The UIF has also the power of requesting reports, background screening information and documents from the banks and other businesses if they become flagged as being involved in money laundering or assisting criminals to use Argentina’s legal financial systems to launder their illicit earnings. Additionally, the financial watchdog is also capable of directly reaching the Attorney General’s Office to get orders to suspend suspicious activities or transactions, freeze illegal assets and seize critical documents that can be used to investigate the proceeds of money laundering and terrorist financing.

Furthermore, the Central Bank of the Republic of Argentina (BCRA) and the National Securities Commission (CNV) also hold a minimum level of authority to enforce anti-money laundering regulations. Aside from the FIU, BCRA is among the most significant bodies in the country that is working to enhance the AML and CFT  regulations. Under the light of Law 25.246, the authority has taken critical initiatives to make the in house controls more rigid and keeps an eye over the banking sector whether they are compliant or not. 

Despite the challenges the government departments and financial regulators have faced, Argentina has successfully made significant progress in strengthening the anti-money laundering and counter-terrorist financing framework. In this regard, the government has also developed a separate department known as National Committee for Combating Money Laundering and Terrorist Financing to govern Argentina’s money laundering and terrorist financing approaches, including forming national risk assessments (NRAs).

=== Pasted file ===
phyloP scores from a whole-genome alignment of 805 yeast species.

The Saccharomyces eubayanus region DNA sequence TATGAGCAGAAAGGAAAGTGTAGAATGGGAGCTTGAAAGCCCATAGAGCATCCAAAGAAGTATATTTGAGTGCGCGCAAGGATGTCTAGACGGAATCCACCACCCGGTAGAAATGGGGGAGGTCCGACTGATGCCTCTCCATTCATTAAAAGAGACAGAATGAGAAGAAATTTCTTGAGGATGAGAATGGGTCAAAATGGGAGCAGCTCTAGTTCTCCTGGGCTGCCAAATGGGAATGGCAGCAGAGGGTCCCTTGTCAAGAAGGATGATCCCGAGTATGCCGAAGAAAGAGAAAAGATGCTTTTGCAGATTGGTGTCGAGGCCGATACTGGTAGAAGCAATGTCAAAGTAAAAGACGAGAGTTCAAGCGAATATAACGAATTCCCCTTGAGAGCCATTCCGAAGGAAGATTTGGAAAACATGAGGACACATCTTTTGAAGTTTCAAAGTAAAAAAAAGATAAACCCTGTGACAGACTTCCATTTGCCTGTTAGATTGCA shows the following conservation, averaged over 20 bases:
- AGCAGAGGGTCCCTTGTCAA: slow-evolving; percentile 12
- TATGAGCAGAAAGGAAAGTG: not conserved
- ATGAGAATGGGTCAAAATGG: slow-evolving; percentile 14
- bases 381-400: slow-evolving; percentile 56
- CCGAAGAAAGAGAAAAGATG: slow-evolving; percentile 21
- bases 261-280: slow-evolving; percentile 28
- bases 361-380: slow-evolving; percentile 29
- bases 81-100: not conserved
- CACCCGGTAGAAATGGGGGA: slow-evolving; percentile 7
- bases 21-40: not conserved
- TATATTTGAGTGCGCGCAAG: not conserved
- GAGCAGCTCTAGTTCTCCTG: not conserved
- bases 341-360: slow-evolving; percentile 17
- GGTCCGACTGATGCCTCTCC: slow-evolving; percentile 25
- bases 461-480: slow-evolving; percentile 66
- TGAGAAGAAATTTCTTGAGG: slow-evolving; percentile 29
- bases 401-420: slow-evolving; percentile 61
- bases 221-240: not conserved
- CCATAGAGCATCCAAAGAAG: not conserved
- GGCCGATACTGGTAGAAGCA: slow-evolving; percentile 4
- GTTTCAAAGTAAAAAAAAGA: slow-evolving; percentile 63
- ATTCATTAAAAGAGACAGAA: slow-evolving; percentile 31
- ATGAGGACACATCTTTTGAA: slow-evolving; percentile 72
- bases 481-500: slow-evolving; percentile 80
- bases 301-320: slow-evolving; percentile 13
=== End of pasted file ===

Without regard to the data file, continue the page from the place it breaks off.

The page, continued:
AML Non-Compliance Fines and Penalties

According to the anti-money laundering and counter-terrorist financing regulations, its regulatory obligation as well as the social responsibility of financial institutions and other businesses to stay put with laws. In addition to this, they can also make additional efforts to help regulatory authorities to curb money laundering and terrorist financing activities in the country.

However, in case any business or individual entity is found non-compliant with the regulation, and is suspected to be involved in carrying out money laundering or terrorist financing can face imprisonment of two to ten years and a fine of two to tens times the amount of the illicit transaction made to launder money. Additionally, if the bogus transaction doesn’t exceed the threshold of AR$300,00, the fine and imprisonment may get reduced by the court.